In November 2016, estuarine juvenile banana prawn habitats within the Mitchell, Gilbert and Flinders Rivers supported abundances of juvenile prawns that ranged from 1.34 ± 0.48 to 1.85 ± 1.11 prawns m-2, not significantly different densities between the three estuaries. These results match the concurrent estuarine productivity experiments which showed that the water column and benthic productivity measured in each estuary also was not consistently different in 2016. In 2017, the abundance of juvenile prawns in the Gilbert River was higher (4.52 ± 2.03 prawns m-2), though not significantly different than abundances in the other two rivers which were <1 prawn m-2. Despite a different trend in average prawn abundance, the water column and benthic productivity measured in each estuary in 2017 remained equivalent between estuaries. Juvenile banana prawn abundance in Australia’s tropical rivers is highly variable temporally between the same sites over different years and spatially between sites in proximity (Staples 1980a, Staples and Vance1985, Vance et al. 1998). These trends were characteristic of the prawn abundances found in the Mitchell, Gilbert and Flinders Rivers.
In 2017, within the brackish Gilbert River estuary, juvenile prawns moved downstream from their benthic recruitment habitats in the creek/mangrove matrix in the upper reaches of estuarine tributaries to extensive mudbank/mangrove habitats in the lower reaches of river estuarine, and where density-dependent predation likely was lower. In November 2017, 5.95 ± 2.92 prawns m-2 (80%) of juvenile prawns were found in the estuarine upper-tributaries while ~20% (1.44 ± 0.38 prawns m-2) occupied main river habitats. In contrast, in the Gilbert River in November 2016, 96% of juvenile banana prawns (2.34 ± 1.41 prawns m-2) were found in the upper-tributaries while only 4% of juvenile prawns (0.15±0.06 prawns m-2) were found in the main river habitats downstream.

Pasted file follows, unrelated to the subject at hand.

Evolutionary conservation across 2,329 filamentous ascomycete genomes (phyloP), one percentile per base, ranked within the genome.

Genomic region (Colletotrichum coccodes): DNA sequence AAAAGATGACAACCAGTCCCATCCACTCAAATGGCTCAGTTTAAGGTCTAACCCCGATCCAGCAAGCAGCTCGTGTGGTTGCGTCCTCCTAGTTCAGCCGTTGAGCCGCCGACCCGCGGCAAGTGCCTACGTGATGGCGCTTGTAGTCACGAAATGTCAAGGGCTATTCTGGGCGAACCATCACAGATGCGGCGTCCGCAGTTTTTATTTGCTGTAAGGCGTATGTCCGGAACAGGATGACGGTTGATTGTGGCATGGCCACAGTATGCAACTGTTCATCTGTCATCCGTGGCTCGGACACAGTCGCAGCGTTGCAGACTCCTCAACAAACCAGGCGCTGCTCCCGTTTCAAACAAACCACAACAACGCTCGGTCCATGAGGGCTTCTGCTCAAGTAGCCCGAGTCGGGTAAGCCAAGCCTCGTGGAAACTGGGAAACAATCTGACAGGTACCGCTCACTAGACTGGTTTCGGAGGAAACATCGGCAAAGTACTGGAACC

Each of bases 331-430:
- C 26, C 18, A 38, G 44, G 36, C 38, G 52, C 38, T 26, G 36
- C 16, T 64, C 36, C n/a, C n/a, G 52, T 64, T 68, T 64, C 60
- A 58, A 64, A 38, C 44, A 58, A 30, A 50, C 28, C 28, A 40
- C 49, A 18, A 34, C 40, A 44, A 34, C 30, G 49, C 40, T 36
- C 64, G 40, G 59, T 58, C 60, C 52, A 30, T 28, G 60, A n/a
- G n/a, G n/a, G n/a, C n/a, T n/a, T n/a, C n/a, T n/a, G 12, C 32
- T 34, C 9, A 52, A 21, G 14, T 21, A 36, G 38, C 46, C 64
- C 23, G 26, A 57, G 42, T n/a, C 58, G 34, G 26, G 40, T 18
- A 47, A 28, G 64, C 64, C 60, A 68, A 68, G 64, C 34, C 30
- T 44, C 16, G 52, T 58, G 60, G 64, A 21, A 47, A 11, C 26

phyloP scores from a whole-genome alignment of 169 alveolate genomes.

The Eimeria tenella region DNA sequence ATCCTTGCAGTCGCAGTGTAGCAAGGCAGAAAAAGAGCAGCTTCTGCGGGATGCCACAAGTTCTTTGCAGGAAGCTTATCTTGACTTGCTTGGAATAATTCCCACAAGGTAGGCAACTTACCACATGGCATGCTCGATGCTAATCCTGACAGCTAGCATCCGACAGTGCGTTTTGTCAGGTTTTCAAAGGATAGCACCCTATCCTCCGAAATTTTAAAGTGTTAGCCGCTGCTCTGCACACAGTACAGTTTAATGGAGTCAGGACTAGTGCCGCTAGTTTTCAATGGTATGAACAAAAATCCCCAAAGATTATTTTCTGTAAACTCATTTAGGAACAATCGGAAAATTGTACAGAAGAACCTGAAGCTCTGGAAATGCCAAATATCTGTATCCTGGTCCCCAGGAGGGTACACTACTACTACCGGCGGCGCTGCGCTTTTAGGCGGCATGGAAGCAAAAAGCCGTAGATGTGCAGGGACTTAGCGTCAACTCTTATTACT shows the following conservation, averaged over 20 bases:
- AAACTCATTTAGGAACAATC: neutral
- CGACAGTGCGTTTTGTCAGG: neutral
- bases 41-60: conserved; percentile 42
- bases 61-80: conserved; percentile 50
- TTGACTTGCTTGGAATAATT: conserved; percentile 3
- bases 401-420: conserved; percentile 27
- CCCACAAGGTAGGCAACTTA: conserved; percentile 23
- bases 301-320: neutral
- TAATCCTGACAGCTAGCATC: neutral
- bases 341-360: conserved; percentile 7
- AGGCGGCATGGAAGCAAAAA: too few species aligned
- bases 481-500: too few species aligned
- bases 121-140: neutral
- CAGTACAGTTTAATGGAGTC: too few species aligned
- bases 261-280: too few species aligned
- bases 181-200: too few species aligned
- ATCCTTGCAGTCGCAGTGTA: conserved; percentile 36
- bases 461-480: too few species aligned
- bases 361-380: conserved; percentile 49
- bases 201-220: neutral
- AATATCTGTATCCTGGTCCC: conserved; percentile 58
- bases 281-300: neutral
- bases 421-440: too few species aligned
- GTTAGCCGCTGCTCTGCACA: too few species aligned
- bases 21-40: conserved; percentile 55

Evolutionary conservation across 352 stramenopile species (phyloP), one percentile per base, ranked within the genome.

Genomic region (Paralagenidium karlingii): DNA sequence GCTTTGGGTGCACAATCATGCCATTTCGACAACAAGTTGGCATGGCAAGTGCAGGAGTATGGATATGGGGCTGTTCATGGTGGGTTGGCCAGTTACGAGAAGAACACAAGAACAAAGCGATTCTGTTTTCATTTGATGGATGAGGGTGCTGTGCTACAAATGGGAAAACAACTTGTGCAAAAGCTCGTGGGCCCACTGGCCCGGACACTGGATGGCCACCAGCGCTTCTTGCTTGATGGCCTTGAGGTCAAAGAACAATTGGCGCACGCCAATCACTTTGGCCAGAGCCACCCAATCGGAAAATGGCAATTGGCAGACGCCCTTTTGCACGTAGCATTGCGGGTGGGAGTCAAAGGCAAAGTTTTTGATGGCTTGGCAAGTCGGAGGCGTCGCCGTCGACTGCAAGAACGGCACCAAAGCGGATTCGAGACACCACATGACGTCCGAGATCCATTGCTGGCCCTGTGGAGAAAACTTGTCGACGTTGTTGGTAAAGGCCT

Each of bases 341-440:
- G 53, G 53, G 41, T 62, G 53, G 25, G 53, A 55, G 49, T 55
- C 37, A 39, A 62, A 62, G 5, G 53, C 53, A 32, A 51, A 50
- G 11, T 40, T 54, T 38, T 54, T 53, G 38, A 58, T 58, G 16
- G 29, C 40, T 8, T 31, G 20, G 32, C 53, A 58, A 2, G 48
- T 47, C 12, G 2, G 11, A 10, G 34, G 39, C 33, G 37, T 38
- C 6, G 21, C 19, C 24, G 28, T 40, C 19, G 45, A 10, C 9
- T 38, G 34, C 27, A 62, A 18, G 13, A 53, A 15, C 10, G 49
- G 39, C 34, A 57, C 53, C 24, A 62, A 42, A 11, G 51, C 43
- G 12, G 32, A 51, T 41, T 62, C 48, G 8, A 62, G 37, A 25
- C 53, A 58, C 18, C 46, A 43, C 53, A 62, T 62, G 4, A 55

In November 2016 and 2017, and February and May 2018 juvenile banana prawns from each of the three GoC river estuaries were analysed for bio-geochemical trace element signatures. Sediment samples were collected from each of the prawn sample sites and analysed using the same technique. As well, juvenile banana prawns (and sediment samples) were collected from otter trawls undertaken close inshore adjacent to the river estuaries and analysed for bio-geochemical trace element signatures of recent emigrants. During January 2017 and 2018, sediment and banana prawn samples were collected from deeper sites offshore from each of the Mitchell, Gilbert and Flinders river estuaries in the eastern and south-eastern Gulf of Carpentaria and the trace element signatures of offshore prawns and sediment were analysed.
Historical research from the NPF has shown that recently-settled post larval banana prawns use estuarine tributary mangrove/mudbank habitats as their preferred transition habitat to their benthic juvenile phase. Juveniles forage and grow in the tributaries before moving downstream and emigrating. Juvenile banana prawns in the Mitchell, Gilbert and Flinders rivers follow the same ecological cycle. In addition, historical research has shown that a reduction in monsoon-driven river flows due does reduce fishery catch and the economic performance of the NPF (Vance et al, 1998, 2003; Kenyon et al. 2018). Water resource development in GoC catchments and current riverflow-dependent fisheries such as the NPF are likely to successfully co-exist in Australia’s wet-dry tropics if water is harvested from monsoon-season high-flows only. During the annual wet season, high flow volumes dominate the catchment and during strong wet seasons, the highest flows may dominate the capacity of in-stream or off-stream dams. Significant volumes of water can be harvested from high-level flood flows as a small proportion of the total flow volume resulting in minimal impact on the downstream ecosystem services provided by the flood flow. The quantum of water reaching the estuary would be of similar magnitude to an unregulated river.